Kigali: Maisha Film Lab concludes with the $5000 Production Grant winner announced

Author: Tony Karera
On:29/07/2016 10:52
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After 8 days of intensive writing, rewriting and rewriting... the 6th Maisha Film Lab Rwandan chapter which was taking place at Rwanda Arts Initiative closed this Thursday, July 28 with the first time filmmaker, an architect and amateur comic book writer winning the $5000 production grant funded by Stitching DOEN.

“The world you step in is challenging, and it will always not be easy… go out, be like a butterfly.” ~Ekwa Msangi

Under the mentorship of 3 mentors – Joel Karekezi (Rwanda), Cajetan Boy (Kenya) and Ekwa Msangi (Tanzania) – 15 participants learned the screenwriting craft while fining their short scripts throughout the process.

“The rule is simple, learning filmmaking is through making films.” ~Cajetan Boy

The 26-year old Jimmy Gasana, an architect and amateur comic book writer, whose short psychological drama script about a schizophrenic boy who is trying to come out of mind he can’t escape “Quiescent” emerged the best among 15 and won the production Grant.

Maisha Film Lab

[L-R] Cajetan Boy, Fibby Kioria, Jimmy Gasana (production grant winner), Ekwa Msangi, and Joel Karekezi

“Maisha Film Lab is the medium that I wanted to use to get to my final goal, which is becoming a film director…() this lab was my first professional filmmaking workshop that I have attended so far and winning this production grant is quiet a hinge to my career I envisioned since long time.” Jimmy Gasana told Inyarwanda.

“Always create friends, and keep really updating yourself.” ~Joel Karekezi

The ‘Matrix’ directors (The Wachowskis) influenced filmmaker, Jimmy Gasana will be funded to produce his short film which will be added to the record of Maisha Film Lab’s produced short films. As Fibby Kioria, the program director says, it will be ready in 3 months ahead of the lab.

Mentors’ Tips:

At the fade of the workshop, each mentor took a time to offer these young filmmakers a lively tip that will help these future flag careers of Rwandan film industry along their long journey.

Ekwa Msangi, a Tanzanian born, Kenyan raised, New York based Tanzanian-American filmmaker who mentored in the lab, narrated the participants the tale of the butterfly metamorphosis.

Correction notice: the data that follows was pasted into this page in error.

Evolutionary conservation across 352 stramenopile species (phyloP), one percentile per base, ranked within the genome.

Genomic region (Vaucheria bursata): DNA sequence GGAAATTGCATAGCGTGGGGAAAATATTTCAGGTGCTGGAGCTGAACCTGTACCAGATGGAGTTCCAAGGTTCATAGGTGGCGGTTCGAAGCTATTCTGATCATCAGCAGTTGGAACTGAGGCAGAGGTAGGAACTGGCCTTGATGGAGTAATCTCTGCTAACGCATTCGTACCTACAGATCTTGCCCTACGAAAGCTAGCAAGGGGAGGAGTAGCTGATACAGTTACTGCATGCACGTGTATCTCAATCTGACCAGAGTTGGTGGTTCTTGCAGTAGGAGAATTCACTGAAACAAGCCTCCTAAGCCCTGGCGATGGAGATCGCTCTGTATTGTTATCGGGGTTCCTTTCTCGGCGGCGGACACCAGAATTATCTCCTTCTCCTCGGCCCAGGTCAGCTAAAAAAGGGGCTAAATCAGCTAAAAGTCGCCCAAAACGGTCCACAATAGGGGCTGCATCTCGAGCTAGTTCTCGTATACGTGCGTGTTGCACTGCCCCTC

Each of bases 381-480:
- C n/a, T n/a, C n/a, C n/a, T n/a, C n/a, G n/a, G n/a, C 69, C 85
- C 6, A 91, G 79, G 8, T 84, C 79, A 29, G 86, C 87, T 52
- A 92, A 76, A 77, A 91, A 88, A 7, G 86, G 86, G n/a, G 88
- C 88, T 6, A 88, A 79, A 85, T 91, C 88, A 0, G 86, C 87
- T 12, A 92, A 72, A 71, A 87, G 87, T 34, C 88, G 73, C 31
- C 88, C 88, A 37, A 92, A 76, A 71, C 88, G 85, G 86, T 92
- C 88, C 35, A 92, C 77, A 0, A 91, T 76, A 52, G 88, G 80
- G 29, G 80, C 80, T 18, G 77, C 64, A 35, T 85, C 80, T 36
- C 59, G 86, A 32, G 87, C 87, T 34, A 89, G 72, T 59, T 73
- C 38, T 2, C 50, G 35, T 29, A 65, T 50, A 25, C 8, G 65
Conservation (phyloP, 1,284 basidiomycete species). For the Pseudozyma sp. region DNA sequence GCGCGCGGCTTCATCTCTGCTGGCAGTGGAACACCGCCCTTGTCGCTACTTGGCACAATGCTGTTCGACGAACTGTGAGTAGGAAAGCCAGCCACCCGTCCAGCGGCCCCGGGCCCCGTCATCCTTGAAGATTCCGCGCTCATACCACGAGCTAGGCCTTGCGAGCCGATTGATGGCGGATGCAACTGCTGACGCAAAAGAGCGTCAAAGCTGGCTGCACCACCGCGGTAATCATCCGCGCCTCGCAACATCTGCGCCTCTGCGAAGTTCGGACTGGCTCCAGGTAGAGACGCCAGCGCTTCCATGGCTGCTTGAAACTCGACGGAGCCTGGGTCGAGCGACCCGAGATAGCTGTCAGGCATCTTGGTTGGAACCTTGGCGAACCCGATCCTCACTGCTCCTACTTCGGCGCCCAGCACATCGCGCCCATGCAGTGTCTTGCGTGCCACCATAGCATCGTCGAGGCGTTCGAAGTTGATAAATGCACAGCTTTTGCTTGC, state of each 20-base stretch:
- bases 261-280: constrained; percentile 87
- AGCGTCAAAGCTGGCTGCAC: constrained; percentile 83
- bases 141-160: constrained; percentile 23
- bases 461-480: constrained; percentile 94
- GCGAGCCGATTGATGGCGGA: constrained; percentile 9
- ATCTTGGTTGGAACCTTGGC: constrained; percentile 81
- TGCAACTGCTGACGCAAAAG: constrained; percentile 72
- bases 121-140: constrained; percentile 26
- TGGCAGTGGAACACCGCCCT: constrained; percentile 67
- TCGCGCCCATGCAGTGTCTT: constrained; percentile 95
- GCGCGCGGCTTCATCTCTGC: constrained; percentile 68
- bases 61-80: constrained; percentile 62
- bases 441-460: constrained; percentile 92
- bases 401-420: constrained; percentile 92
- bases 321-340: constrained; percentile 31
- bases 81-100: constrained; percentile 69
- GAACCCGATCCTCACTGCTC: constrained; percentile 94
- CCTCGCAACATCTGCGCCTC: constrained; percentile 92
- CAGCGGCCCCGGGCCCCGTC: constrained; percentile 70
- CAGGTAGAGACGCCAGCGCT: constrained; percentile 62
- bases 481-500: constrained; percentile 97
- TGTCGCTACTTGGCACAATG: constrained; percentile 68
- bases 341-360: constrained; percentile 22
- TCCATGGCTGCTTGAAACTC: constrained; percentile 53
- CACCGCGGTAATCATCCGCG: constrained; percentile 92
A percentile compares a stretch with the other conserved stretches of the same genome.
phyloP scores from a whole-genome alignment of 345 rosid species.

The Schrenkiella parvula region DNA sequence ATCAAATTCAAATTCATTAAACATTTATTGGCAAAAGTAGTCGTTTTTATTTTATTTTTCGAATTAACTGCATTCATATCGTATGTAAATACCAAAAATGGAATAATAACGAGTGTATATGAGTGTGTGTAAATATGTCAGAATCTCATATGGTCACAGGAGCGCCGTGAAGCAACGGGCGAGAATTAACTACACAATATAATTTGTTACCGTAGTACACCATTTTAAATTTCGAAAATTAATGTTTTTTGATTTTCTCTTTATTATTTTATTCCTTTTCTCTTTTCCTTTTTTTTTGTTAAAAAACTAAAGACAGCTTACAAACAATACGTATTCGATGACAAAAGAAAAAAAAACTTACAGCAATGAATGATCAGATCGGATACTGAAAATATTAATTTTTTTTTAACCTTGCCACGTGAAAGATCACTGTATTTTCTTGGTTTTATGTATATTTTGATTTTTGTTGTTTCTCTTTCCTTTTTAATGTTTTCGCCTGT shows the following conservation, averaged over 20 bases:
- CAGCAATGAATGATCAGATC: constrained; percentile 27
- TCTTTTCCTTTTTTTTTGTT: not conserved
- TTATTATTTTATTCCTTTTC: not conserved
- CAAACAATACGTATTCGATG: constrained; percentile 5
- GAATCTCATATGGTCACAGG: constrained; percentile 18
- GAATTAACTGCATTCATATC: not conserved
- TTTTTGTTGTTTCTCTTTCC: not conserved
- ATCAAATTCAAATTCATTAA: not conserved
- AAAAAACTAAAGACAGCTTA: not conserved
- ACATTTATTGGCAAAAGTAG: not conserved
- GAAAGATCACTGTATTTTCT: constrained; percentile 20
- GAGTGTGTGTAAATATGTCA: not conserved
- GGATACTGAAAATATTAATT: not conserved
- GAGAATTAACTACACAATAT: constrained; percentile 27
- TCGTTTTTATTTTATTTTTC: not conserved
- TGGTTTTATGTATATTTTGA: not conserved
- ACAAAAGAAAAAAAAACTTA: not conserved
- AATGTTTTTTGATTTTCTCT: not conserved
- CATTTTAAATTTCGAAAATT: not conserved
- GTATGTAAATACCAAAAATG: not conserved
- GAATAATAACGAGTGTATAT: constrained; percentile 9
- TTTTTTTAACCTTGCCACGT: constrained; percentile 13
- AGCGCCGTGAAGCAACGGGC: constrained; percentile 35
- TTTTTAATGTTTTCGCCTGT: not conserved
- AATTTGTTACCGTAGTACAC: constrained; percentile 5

“The world you step in is challenging, and it will always not be easy. There is an example that someone used to me: the life cycle of a butterfly. The process starts with the caterpillar trying to get out of the cocoon, and it grows into a butterfly. The process of coming out of the cocoon is never easy for it but you can’t help it come out. It squeezes itself into the cocoon and eventually comes out. This makes it strong to live the life outside and grow into a butterfly which will fly. When you help it, and break the cocoon for it, it will not survive the world, because the process of breaking it by itself makes it strong, and that strength helps it to survive. So, that the same as you, the struggle is what keeps you strong. So, go out, be like a butterfly and survive through all the challenges and emerge as strong filmmakers.”  ~Ekwa Msangi.

“This journey you are in is not an easy journey. Every day you will try to step, you will see that things are getting harder and harder. But, all who are here make sure that all these people become your friends and make this journey together. Always create friends, and keep really updating yourself.” ~Joel Karekezi.

 “You have to make a point to make these movies. Use what’s there for you and make these movies. Have a good script, and have collaboration with people because film is collaborative. If you wait for the right amount of money, the right location…maybe your film will never get made. The rule is simple, learning filmmaking is through making films.” ~Cajetan Boy.

Maisha Film Lab - Rwandan Screenwriting Class 2016 group photo

For 6 years training emerging filmmakers in Rwanda, Mira Nair’s Maisha Film Lab initiative has already launched a number of filmmakers' careers  of whom some have gone to launch their international careers. Fibby Kioria, the Program Director who was present the whole lab following up the daily activities told Inyarwanda that these 6 years has been a success for the organization; and for the country absolutely.


Tony Karera


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